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BACKGROUND: there have been changes in maternity care policy over the last 20 years and women's experience, continuity and satisfaction with care have become more prominent. However there has been no research examining changes over time in women's reported experience. METHODS: this study used secondary analysis of data collected in four postal surveys of maternity care experiences in 1995, 2006, 2010 and 2014. In each case women who had delivered in a specified time period in England were randomly sampled and sent a questionnaire three months after the birth. Women were excluded if they were aged less than 16 years or their infant had died. The majority of questions were comparable over the different surveys. Descriptive statistics and adjusted odds ratios are presented. FINDINGS: in the antenatal period, an increasing proportion of women had early first contact with a healthcare professional, screening for Down's syndrome, both dating and anomaly scans and the total number of ultrasound scans increased over the period. The proportion of women given explanations about screening and choice regarding interventions during labour and birth both appear to have increased. In the postnatal period, length of hospital stay declined over time but the proportion of women who considered their length of stay too short remained constant. The number of postnatal home visits also declined and there was a substantial increase in the proportion of women who would have liked more visits. Overall satisfaction with care remained high especially for care during pregnancy, labour and birth. CONCLUSIONS: despite fewer antenatal checks, shorter hospital stays and fewer postnatal home visits, women were generally very positive about their care in pregnancy, labour and birth, and the postnatal period. Maternity care has changed in many respects, with earlier contact with health professionals, more scans and more information. However, reduced continuity of care and a need for support in the early weeks with a new infant was expressed by many women and are issues that may be contributing to some of the dissatisfaction expressed.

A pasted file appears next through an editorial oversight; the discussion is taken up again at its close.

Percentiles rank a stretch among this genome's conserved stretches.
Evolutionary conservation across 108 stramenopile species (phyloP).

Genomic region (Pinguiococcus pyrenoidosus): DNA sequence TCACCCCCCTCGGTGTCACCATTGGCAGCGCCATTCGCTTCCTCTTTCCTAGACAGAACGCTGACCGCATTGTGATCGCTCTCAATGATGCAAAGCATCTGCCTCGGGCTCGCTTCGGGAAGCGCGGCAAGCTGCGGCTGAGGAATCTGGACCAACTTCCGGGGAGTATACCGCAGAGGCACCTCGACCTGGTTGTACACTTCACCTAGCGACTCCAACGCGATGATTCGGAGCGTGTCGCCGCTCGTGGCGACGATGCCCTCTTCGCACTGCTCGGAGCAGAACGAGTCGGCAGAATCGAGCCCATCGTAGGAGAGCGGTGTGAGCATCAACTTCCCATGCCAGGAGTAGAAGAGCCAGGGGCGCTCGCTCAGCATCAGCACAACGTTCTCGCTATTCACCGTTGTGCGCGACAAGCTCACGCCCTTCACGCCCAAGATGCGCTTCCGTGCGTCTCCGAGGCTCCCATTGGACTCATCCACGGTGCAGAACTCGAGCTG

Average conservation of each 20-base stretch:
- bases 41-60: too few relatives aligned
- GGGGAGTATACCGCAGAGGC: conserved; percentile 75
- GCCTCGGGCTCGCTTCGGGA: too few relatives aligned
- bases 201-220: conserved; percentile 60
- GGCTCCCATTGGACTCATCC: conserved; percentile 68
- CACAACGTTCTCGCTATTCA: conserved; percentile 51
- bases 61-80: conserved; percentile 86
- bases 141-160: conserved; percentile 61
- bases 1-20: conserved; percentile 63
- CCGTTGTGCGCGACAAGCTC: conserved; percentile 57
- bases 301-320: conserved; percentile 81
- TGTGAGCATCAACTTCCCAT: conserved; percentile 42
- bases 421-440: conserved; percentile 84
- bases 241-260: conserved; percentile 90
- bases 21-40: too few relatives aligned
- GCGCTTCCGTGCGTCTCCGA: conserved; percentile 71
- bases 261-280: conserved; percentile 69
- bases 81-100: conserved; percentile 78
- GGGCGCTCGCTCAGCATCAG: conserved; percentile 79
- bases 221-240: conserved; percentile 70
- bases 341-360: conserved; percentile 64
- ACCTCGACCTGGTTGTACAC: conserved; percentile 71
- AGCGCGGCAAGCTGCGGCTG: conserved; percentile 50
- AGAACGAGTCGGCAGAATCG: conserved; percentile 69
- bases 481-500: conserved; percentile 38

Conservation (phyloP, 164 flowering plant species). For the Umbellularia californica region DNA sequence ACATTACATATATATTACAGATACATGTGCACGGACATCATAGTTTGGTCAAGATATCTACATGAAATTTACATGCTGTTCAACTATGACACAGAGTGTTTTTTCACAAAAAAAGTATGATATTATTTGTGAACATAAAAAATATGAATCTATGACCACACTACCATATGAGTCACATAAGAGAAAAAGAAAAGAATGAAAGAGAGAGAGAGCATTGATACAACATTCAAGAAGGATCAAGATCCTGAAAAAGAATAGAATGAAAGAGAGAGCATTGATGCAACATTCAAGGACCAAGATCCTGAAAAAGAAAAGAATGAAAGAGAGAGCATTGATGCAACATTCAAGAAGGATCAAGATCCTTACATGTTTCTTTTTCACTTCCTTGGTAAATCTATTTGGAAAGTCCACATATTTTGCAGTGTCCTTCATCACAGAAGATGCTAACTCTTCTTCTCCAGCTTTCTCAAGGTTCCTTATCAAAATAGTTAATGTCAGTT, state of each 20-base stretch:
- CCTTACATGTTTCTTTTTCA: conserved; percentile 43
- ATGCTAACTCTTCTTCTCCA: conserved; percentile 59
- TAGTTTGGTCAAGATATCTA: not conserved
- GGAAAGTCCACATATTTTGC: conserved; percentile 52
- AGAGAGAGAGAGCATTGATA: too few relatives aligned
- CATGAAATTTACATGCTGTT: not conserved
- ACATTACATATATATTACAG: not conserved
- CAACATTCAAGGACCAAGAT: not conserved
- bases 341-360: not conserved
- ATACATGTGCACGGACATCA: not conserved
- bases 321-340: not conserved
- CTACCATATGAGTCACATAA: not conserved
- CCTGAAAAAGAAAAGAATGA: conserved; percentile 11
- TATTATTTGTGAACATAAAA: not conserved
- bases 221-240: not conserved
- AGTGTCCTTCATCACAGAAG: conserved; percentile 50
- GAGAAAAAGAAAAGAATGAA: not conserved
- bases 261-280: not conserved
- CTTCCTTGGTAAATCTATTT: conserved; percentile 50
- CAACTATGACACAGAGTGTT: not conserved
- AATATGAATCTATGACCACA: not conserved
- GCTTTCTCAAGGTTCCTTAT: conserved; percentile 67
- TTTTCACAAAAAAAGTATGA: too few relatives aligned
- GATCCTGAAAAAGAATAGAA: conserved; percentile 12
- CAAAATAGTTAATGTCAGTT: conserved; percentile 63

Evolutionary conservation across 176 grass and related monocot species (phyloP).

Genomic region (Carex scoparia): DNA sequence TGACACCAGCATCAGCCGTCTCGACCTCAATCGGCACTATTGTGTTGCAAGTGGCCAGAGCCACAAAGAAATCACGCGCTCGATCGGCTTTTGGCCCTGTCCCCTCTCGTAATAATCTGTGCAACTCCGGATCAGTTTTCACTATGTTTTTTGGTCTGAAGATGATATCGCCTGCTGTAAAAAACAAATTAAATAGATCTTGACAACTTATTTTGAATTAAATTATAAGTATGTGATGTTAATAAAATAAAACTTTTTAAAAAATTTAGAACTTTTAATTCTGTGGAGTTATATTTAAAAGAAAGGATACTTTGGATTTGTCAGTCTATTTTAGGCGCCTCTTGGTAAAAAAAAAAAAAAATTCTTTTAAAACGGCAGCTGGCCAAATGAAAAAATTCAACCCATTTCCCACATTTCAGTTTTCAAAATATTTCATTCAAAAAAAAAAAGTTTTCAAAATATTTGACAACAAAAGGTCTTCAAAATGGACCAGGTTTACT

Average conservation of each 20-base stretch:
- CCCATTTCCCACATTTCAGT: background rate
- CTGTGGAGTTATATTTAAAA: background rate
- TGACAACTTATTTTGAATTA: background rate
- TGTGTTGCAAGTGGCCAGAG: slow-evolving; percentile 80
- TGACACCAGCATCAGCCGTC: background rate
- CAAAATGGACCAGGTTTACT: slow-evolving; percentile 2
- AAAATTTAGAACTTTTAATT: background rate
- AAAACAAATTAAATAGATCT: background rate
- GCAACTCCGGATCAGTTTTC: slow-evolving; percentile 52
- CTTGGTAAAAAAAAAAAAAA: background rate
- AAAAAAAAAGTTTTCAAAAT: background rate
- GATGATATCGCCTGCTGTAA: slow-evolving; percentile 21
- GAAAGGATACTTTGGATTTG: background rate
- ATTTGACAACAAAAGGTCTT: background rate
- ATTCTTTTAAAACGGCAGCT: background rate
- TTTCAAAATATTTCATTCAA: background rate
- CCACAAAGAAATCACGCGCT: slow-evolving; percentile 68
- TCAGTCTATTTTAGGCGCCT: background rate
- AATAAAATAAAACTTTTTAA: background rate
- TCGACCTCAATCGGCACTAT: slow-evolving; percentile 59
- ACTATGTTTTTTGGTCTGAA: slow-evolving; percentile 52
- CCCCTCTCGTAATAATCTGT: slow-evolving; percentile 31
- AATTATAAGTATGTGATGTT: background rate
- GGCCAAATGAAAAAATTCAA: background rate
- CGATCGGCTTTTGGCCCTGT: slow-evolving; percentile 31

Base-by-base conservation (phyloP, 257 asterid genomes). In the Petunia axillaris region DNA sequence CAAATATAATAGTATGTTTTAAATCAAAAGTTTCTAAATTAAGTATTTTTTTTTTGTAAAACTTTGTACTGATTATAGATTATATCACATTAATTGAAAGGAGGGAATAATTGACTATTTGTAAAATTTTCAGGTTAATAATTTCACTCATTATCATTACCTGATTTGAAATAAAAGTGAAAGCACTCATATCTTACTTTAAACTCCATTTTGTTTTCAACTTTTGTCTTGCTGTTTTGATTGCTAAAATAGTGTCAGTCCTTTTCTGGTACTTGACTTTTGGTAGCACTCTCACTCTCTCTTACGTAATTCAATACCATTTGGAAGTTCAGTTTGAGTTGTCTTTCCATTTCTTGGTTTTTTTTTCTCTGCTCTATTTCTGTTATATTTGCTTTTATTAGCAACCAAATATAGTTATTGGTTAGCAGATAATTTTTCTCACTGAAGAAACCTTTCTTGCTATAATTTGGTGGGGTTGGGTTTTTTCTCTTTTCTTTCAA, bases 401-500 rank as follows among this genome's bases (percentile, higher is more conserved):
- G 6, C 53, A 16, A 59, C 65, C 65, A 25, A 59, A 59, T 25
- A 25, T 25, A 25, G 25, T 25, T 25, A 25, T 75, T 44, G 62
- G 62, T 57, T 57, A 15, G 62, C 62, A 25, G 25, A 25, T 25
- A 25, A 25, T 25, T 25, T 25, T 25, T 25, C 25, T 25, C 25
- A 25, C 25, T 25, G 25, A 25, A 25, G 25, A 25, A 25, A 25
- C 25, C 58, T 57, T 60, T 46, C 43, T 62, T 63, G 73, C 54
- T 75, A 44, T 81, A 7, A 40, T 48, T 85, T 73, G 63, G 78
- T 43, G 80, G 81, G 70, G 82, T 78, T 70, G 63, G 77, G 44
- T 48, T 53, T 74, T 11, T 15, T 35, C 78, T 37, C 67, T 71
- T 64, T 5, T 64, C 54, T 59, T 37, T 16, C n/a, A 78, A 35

Original publication

DOI

10.1016/j.midw.2016.11.003

Type

Journal article

Journal

Midwifery

Publication Date

01/2017

Volume

44

Pages

35 - 40

Keywords

Change over time, Maternity care, Perceptions of care, Satisfaction, Adolescent, Adult, England, Female, Humans, Maternal Health Services, Mothers, Patient Satisfaction, Pregnancy, Surveys and Questionnaires, Time Factors